Rhodes Scholar recognized for pediatric research

Medical student named CIHR Rising Star for research on rise in emergency hospital admissions among children.


(Edmonton) Fourth-year medical student Peter Gill is no stranger to undergraduate medical research awards.

He now has one more to add to his list after being named a 2014 CIHR Rising Star on April 28. The CIHR Rising Star award recognizes graduate students and post-doctoral fellows at an early stage in their careers for excellence in health research and knowledge translation. Up to three Rising Stars are named annually.

“I was certainly surprised, and was very humbled and honoured,” says Gill. “I’m glad they see the merit of the research and where it’s relevant in Canada.”

Gill’s winning article, published online in Archives of Disease in Childhood in February 2013, focuses on the increase in emergency-room admissions in the United Kingdom for children under the age of 15. The research, one of several projects Gill completed for his PhD thesis, was conducted at the University of Oxford, where he studied as a Rhodes Scholar.

The research showed that ER admissions for kids under 15 increased by 28 per cent over a 12-year period, and that admissions lasting less than one day for acute conditions, like pneumonia and urinary tract infections, doubled during that time frame. Children under the age of five comprised 68 per cent of the total admissions.

Gill says his findings show that there is an increase in youth being seen in hospital for illnesses that can effectively be treated outside the clinical setting. “One would argue that [the increase in admissions] is not the ideal use of resources. If you can treat acute ailments in a community setting, that’s better for the patient.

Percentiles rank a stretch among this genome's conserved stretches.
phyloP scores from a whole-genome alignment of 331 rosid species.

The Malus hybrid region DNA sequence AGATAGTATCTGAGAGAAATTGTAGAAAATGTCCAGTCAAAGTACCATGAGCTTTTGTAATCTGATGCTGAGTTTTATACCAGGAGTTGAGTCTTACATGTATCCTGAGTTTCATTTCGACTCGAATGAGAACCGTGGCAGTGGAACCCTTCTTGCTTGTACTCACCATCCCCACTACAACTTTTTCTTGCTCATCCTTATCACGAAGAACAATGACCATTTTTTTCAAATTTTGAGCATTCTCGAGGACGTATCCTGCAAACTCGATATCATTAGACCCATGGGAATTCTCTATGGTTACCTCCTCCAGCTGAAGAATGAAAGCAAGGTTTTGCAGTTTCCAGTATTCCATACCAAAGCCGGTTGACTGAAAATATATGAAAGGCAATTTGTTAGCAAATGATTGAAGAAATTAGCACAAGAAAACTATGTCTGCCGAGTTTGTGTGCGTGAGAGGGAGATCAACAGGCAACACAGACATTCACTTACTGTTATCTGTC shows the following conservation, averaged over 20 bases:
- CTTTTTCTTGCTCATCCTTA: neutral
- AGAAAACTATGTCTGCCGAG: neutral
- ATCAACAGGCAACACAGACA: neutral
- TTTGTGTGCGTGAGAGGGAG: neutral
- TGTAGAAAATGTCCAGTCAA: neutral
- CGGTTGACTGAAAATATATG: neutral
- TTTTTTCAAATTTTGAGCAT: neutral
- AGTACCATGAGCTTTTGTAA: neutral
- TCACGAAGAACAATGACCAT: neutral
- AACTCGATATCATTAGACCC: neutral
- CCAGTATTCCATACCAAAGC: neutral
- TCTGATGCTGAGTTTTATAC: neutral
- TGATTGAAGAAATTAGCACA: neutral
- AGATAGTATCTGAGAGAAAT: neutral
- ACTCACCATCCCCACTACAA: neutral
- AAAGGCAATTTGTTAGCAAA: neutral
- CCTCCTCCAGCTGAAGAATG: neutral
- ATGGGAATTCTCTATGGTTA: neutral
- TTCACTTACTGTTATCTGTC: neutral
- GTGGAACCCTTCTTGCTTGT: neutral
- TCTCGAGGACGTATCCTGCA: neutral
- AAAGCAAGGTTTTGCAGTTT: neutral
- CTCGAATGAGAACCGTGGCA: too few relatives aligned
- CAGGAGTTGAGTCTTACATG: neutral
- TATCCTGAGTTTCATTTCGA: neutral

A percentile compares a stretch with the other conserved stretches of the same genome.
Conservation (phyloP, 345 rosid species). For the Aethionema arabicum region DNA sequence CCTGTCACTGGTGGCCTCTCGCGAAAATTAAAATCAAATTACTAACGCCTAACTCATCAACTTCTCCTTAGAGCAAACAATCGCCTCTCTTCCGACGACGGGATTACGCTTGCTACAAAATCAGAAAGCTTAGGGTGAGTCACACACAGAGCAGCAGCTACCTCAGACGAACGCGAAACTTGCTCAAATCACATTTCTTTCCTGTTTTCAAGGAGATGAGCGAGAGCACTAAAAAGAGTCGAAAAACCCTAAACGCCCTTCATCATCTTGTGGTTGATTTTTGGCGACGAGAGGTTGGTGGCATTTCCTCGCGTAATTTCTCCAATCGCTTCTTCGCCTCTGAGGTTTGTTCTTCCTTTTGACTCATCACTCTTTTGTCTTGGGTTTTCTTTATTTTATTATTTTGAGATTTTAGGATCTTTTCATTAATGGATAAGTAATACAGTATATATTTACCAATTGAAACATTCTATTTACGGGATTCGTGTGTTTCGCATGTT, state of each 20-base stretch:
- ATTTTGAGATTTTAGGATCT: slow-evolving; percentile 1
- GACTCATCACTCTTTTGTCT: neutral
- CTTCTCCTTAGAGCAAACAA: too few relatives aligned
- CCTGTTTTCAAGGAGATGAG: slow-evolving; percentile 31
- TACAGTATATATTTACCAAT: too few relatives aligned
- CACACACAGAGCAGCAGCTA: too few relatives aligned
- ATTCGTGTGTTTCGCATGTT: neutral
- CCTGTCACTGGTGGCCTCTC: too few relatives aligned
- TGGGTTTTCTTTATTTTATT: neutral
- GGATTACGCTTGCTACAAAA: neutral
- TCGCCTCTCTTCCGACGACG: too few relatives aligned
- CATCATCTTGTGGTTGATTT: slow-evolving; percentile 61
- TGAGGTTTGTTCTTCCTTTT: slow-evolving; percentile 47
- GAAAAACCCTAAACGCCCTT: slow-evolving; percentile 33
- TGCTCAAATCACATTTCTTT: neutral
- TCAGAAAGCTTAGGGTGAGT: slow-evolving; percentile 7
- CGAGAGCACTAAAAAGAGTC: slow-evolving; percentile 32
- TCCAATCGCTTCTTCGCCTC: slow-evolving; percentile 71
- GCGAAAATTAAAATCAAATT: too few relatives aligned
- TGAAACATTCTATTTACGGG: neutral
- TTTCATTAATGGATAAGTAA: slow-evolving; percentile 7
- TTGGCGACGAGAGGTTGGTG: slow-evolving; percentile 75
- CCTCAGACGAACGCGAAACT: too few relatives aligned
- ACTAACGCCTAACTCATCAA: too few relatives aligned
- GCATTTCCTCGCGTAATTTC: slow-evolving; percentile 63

“It’s ideal to avoid admitting children to the hospital whenever possible if they can be adequately managed in primary care.”

In September 2013, Gill completed his PhD in primary health care at the University of Oxford as a student in the U of A’s MD/PhD program, which allows students to take leave from medical school between the second and third years to earn a PhD. Gill was on a modified program: he took leave between his third and fourth years, and also completed his PhD at another university so he could take advantage of his Rhodes Scholarship.

“It’s something I think is invaluable and will make me a better clinician and a better researcher,” Gill says of the MD/PhD program, noting that the program structure has allowed him to thoroughly understand the academic and research side of medicine in addition to the patient care side.

Although the research was conducted in Britain, it’s something that Gill is “very interested in bringing back to Canada.” He faces some challenges, however, as Canada does not have national health databases like that in the U.K. The U.K. model allowed Gill access to statistical information for more than 700,000 children for each calendar year, but Canada’s health databases are controlled at the provincial level, which may affect the uniformity of collected information.

With graduation only a few weeks away, Gill is looking forward to his pediatric residency at the Hospital for Sick Children in Toronto. He intends to spend the next four years focusing on clinical training to become a “qualified and excellent pediatrician” before stepping into a career as a clinician scientist. He hopes to conduct meaningful research that will improve pediatric health-care delivery.

But residency doesn’t mean he’s leaving the U of A in the rear-view mirror.

“I do plan on returning to Alberta after I finish residency,” he says. “I want to go to Toronto to get exposure to a different training environment and work with world-leading academic general pediatricians so I can bring back the knowledge and skills to Alberta.”